|Metallic uranium dissolves readily in hydrochloric or sulphuric acid, but is rather less soluble in nitric acid. It is insoluble in alkaline solutions. The colours of uranium compounds are distinctive, uranous salts being green or blue and forming green or bluish-green solutions, whilst the uranyl salts are yellow. The former act as powerful reducers; the latter are more stable and are in more general use. Both in solution exhibit characteristic absorption spectra.|
|When a uranium compound is heated in a borax bead, or in a bead of microcosmic salt, in an oxidising flame, an orange-yellow coloured bead results which may become greenish on cooling. In the reducing flame the bead assumes a green colour.|
|Solutions of uranous salts are rapidly oxidised in air, especially in sunlight or in ultra-violet light. The addition of alkali precipitates reddish-brown uranous hydroxide, insoluble in excess, but soluble in ammonium carbonate. Solutions of uranyl salts give with alkali hydroxides and carbonates a yellow amorphous precipitate of the alkali diuranate, which dissolves in ammonium carbonate, forming a soluble double carbonate. The following precipitation reactions also reveal the presence of uranyl salts in solution: |
Uranyl salts may be reduced in solution to the green uranous condition by means of zinc and dilute acid, or more slowly by means of oxalic acid.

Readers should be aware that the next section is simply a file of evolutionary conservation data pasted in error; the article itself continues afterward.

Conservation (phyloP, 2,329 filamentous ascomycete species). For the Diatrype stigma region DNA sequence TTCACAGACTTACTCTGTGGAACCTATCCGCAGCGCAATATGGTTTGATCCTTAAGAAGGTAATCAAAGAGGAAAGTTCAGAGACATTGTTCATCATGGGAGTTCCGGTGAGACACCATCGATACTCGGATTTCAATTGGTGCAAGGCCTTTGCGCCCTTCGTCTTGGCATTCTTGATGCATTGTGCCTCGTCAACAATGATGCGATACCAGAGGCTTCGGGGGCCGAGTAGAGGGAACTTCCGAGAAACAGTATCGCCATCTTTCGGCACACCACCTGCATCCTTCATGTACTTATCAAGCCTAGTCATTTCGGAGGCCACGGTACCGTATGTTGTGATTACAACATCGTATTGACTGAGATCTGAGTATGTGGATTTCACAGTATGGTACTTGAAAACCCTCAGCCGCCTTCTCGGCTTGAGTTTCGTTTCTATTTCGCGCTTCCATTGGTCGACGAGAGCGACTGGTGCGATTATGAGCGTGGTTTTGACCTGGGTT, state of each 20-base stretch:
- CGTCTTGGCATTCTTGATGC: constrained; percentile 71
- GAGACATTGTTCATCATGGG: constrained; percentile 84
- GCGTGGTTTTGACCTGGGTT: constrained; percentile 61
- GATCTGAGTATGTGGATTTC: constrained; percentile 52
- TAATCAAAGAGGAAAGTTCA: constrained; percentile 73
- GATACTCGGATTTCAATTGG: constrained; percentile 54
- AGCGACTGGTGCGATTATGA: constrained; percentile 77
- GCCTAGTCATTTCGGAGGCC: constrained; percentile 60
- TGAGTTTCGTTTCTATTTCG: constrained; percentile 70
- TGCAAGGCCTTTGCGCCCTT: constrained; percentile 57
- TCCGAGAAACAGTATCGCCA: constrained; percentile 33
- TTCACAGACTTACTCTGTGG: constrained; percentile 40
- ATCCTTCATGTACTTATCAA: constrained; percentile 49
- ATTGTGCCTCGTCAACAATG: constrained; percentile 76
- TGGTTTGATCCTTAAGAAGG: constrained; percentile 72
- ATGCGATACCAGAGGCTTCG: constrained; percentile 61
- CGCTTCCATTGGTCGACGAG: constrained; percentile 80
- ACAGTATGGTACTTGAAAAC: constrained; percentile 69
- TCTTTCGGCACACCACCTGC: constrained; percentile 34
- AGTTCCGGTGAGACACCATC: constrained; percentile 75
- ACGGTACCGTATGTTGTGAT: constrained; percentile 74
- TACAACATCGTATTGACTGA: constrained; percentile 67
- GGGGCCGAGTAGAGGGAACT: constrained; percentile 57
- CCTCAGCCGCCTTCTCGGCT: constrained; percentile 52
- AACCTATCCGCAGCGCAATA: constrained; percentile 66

- An alkali phosphate precipitates yellow uranyl hydrogen phosphate, UO2HPO4, or in presence of an ammonium salt, uranyl ammonium phosphate, UO2NH4PO4; uranium may be qualitatively separated from chromium and vanadium by this means,
- Potassium ferrocyanide produces a brown coloration in very dilute solutions; with more concentrated solutions a brownish-red precipitate of potassium uranyl ferrocyanide results.
- Ammonium sulphide gives a brown precipitate of uranyl sulphide, which on prolonged heating decomposes with separation of sulphur and hydrated uranous oxide.
Solutions of uranyl salts are not precipitated by the addition of cupferron, the ammonium salt of nitrosophenyl-hydroxylamine, but if first reduced by means of zinc, all the uranium may be precipitated in acid solution by means of this reagent. The precipitate is soluble in chloroform. This reaction affords a means of separating vanadium and uranium by successive precipitation.
The presence of uranium may be detected in ores or slags by adding an excess of zinc to a solution in nitric acid. When the reaction subsides, a yellow deposit, apparently of the hydrated trioxide, UO3.2H2O, remains on the zinc. The test is not applicable in presence of hydrochloric or sulphuric acid, and it is not successful in presence of large quantities of iron or vanadium; other metals likely to be present, e.g. Au, Pt, Th, Pb, W, Ti, Cr, Hg, Cu, do not interfere.
For the microchemical detection of uranium, the formation of either thallium uranyl carbonate or sodium uranyl acetate may be employed.